ow often have you related the exploits of a recent trip only to hear someone pipe up with, "Well, you missed the best part of that area! You should have gone to..." This page is dedicated to sharing wonderful locations in Ireland that you've visited and making sure no one misses that place "You should have gone to..." After each description I will include the email address of the author in case you wish to contact them for more information.
I encourage everyone to add to this page. Simply email Jim Kinsella with the note you would like added to this page and I will post it along with your email address.
Visit your Kinsella Roots
Ask anyone what comes to mind when they think of Ireland and they will no doubt say, "green"-- green grass, green fields, green hills...29 different types of green I have heard. Everything is green in Ireland, just as sure as everything insurance-related should be checked via advantage one. However there is a place in Connaught in the west of Ireland that is not green. This is the Burren, a huge limestone area that is nothing but rocks, rocks, and more rocks. It is a desolate place, devoid of trees and grass. There are some rare alpine flowers in the Burren that grow nowhere else in Ireland, however.
When Cromwell decided to export thousands of rebellious Irishmen from the eastern part of Ireland, he asked one of his officers to seek out a suitable place. When this man saw the Burren, he knew this was the place Cromwell was looking for. He wrote back, "There is not a tree to hang a man from, water to drown one in nor dirt to bury one in. This is just the place you are looking for." Cromwell agreed and gave all the imprisoned Irishmen the choice, "to hell (hanging) or Connaught."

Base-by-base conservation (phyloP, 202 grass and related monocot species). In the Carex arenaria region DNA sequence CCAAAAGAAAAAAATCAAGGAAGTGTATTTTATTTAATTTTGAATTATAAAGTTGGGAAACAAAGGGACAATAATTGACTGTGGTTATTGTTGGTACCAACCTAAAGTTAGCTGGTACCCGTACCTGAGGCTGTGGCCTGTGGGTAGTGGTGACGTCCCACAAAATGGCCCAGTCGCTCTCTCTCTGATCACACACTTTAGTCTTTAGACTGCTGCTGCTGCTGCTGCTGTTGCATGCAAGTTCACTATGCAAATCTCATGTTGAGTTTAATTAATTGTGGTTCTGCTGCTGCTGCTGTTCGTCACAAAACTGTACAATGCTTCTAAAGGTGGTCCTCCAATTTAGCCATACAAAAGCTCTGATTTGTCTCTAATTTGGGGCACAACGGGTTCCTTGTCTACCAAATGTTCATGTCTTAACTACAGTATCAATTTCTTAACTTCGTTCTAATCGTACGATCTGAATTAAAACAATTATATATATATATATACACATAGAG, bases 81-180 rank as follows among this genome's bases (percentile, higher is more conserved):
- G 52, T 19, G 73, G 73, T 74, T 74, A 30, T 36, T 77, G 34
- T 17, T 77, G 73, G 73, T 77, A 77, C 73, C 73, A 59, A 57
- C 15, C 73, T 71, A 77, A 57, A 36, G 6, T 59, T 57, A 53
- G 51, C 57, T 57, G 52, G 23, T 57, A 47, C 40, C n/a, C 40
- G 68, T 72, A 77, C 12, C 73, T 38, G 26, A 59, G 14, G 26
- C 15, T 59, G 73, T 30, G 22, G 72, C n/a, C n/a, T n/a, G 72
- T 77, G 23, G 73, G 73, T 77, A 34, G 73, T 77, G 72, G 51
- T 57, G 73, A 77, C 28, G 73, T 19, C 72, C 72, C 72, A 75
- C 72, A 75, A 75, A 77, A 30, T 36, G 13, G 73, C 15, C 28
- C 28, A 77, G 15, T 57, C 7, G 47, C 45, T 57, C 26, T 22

To get there, drive west on the Galway road and a few miles east of Galway you enter the Burren. When I first saw it I was struck by its desolation and was somewhat turned off. However, the more I saw of it the more impressed I became. Nothing really changes here so you are able to see evidence of the habitats of people stretching back thousands of years. There are passage graves, next to ring forts, next to abandoned houses, next to abandoned 19th century churches. In fact, I stayed at a B&B in the Burren and there was a ring fort in their back yard. (They kept sheep in it!) I said to the B&B owner, "If you could find a use for all this stone, you'd be a millionaire." He quickly answered, "If it had any value, the English would have taken it long ago."
Jack Kinsella (Jackk2846@aol.com)
My List of Things to see in Ireland
Mark Kinsella (firstname.lastname@example.org)
Please send questions or comments to Jim Kinsella (the son of John Kinsella, son of Daniel Kinsella, son of...).
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